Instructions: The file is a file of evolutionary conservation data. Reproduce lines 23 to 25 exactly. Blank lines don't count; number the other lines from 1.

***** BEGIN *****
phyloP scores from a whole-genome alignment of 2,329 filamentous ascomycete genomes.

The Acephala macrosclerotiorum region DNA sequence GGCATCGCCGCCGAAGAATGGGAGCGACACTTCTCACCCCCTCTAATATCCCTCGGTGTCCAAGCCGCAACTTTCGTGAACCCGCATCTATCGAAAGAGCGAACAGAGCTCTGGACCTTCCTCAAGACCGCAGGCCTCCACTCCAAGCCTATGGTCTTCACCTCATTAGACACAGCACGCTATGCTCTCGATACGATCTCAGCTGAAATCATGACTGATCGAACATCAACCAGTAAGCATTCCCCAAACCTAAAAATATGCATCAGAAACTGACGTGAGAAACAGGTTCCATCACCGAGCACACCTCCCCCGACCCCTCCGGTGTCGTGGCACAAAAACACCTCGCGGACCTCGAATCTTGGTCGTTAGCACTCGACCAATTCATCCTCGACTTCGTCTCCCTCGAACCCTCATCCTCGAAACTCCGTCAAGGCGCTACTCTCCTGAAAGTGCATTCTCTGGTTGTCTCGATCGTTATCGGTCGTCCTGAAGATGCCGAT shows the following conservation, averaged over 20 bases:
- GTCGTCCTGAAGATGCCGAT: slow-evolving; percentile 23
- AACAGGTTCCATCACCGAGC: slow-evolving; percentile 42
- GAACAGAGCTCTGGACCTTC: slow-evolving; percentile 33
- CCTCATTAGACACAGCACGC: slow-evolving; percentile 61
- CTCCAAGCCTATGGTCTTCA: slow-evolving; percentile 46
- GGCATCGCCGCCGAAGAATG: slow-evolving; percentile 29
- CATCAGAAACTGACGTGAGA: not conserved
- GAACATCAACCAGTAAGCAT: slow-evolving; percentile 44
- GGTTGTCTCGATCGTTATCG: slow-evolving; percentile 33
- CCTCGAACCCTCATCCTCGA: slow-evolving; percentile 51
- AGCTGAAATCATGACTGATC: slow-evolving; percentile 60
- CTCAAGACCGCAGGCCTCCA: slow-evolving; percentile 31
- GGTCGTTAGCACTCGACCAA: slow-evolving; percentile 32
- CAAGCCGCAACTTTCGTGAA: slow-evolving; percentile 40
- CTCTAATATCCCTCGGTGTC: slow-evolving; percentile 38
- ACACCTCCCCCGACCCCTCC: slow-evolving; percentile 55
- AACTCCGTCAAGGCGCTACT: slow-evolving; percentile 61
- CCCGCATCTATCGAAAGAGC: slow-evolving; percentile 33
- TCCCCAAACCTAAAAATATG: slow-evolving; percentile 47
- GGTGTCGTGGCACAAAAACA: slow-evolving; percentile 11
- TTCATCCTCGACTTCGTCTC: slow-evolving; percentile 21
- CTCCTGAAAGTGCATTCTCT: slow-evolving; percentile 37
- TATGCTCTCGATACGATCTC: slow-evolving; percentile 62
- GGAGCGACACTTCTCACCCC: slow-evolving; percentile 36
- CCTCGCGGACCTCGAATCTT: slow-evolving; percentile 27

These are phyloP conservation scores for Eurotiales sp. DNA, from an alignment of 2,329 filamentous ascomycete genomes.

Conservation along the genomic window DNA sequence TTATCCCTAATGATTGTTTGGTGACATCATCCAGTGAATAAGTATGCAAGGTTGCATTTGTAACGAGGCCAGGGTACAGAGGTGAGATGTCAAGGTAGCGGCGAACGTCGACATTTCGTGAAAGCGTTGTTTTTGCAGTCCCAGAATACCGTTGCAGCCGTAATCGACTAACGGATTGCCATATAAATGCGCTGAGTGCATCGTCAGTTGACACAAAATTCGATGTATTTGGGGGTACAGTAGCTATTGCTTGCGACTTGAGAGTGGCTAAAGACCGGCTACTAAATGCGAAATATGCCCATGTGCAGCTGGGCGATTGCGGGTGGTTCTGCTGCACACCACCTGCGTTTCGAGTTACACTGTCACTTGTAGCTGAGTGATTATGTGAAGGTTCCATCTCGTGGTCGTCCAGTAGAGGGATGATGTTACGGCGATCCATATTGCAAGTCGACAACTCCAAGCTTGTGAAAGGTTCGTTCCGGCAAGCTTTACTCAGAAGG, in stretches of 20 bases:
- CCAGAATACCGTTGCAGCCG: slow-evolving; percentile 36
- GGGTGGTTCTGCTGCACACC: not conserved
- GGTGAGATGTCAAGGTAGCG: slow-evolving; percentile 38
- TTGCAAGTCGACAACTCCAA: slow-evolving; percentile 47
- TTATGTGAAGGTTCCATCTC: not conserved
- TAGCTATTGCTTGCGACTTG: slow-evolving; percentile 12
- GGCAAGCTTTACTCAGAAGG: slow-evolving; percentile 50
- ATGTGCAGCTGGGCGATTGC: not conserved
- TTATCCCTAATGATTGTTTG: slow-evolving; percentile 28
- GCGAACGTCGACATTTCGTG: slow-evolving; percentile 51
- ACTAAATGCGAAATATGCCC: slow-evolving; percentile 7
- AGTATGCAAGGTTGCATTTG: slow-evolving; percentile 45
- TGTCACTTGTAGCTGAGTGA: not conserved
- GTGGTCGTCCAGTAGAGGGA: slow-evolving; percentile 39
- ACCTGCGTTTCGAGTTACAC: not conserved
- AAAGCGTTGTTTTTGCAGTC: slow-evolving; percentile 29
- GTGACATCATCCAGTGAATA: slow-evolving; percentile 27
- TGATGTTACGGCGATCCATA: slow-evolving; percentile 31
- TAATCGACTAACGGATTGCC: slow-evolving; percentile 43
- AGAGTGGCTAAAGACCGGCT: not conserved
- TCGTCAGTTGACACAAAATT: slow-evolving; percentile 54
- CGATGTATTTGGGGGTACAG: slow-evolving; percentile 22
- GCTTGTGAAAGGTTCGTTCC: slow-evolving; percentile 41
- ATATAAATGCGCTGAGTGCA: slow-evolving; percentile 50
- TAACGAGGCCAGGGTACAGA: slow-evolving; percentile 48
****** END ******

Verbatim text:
- TTCATCCTCGACTTCGTCTC: slow-evolving; percentile 21
- CTCCTGAAAGTGCATTCTCT: slow-evolving; percentile 37
- TATGCTCTCGATACGATCTC: slow-evolving; percentile 62